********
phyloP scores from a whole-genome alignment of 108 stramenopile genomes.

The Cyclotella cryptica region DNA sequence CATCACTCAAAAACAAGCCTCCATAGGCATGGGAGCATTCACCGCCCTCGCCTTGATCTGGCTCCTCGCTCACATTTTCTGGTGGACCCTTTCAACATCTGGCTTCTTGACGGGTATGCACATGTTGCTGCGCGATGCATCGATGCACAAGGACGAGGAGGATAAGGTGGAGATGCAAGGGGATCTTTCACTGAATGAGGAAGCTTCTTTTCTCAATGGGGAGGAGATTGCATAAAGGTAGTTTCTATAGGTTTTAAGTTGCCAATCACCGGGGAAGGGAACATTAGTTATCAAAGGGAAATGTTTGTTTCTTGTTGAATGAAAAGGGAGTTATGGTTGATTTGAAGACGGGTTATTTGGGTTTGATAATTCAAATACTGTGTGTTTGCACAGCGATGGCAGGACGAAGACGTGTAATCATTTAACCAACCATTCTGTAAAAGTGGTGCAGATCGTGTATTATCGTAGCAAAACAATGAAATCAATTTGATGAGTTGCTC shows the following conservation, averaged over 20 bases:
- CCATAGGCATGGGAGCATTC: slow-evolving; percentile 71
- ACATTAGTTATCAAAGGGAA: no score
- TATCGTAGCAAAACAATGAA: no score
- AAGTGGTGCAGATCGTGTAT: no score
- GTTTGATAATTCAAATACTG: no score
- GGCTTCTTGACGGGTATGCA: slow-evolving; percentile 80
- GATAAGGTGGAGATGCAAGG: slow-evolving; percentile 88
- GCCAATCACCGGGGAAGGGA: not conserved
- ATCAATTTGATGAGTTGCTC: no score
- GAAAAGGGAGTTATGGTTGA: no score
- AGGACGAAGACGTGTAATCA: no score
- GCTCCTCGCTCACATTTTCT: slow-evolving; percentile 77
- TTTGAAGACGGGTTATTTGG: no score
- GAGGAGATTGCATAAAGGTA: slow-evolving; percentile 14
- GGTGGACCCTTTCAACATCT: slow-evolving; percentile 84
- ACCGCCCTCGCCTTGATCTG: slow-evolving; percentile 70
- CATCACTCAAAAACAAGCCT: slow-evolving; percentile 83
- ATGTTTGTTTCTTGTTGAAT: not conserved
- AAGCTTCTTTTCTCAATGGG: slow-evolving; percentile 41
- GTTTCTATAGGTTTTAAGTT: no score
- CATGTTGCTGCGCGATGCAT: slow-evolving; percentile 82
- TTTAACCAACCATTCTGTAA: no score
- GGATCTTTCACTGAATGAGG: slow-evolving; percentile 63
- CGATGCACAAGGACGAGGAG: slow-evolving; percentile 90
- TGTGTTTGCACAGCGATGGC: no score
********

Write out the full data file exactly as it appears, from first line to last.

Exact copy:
phyloP scores from a whole-genome alignment of 108 stramenopile genomes.

The Cyclotella cryptica region DNA sequence CATCACTCAAAAACAAGCCTCCATAGGCATGGGAGCATTCACCGCCCTCGCCTTGATCTGGCTCCTCGCTCACATTTTCTGGTGGACCCTTTCAACATCTGGCTTCTTGACGGGTATGCACATGTTGCTGCGCGATGCATCGATGCACAAGGACGAGGAGGATAAGGTGGAGATGCAAGGGGATCTTTCACTGAATGAGGAAGCTTCTTTTCTCAATGGGGAGGAGATTGCATAAAGGTAGTTTCTATAGGTTTTAAGTTGCCAATCACCGGGGAAGGGAACATTAGTTATCAAAGGGAAATGTTTGTTTCTTGTTGAATGAAAAGGGAGTTATGGTTGATTTGAAGACGGGTTATTTGGGTTTGATAATTCAAATACTGTGTGTTTGCACAGCGATGGCAGGACGAAGACGTGTAATCATTTAACCAACCATTCTGTAAAAGTGGTGCAGATCGTGTATTATCGTAGCAAAACAATGAAATCAATTTGATGAGTTGCTC shows the following conservation, averaged over 20 bases:
- CCATAGGCATGGGAGCATTC: slow-evolving; percentile 71
- ACATTAGTTATCAAAGGGAA: no score
- TATCGTAGCAAAACAATGAA: no score
- AAGTGGTGCAGATCGTGTAT: no score
- GTTTGATAATTCAAATACTG: no score
- GGCTTCTTGACGGGTATGCA: slow-evolving; percentile 80
- GATAAGGTGGAGATGCAAGG: slow-evolving; percentile 88
- GCCAATCACCGGGGAAGGGA: not conserved
- ATCAATTTGATGAGTTGCTC: no score
- GAAAAGGGAGTTATGGTTGA: no score
- AGGACGAAGACGTGTAATCA: no score
- GCTCCTCGCTCACATTTTCT: slow-evolving; percentile 77
- TTTGAAGACGGGTTATTTGG: no score
- GAGGAGATTGCATAAAGGTA: slow-evolving; percentile 14
- GGTGGACCCTTTCAACATCT: slow-evolving; percentile 84
- ACCGCCCTCGCCTTGATCTG: slow-evolving; percentile 70
- CATCACTCAAAAACAAGCCT: slow-evolving; percentile 83
- ATGTTTGTTTCTTGTTGAAT: not conserved
- AAGCTTCTTTTCTCAATGGG: slow-evolving; percentile 41
- GTTTCTATAGGTTTTAAGTT: no score
- CATGTTGCTGCGCGATGCAT: slow-evolving; percentile 82
- TTTAACCAACCATTCTGTAA: no score
- GGATCTTTCACTGAATGAGG: slow-evolving; percentile 63
- CGATGCACAAGGACGAGGAG: slow-evolving; percentile 90
- TGTGTTTGCACAGCGATGGC: no score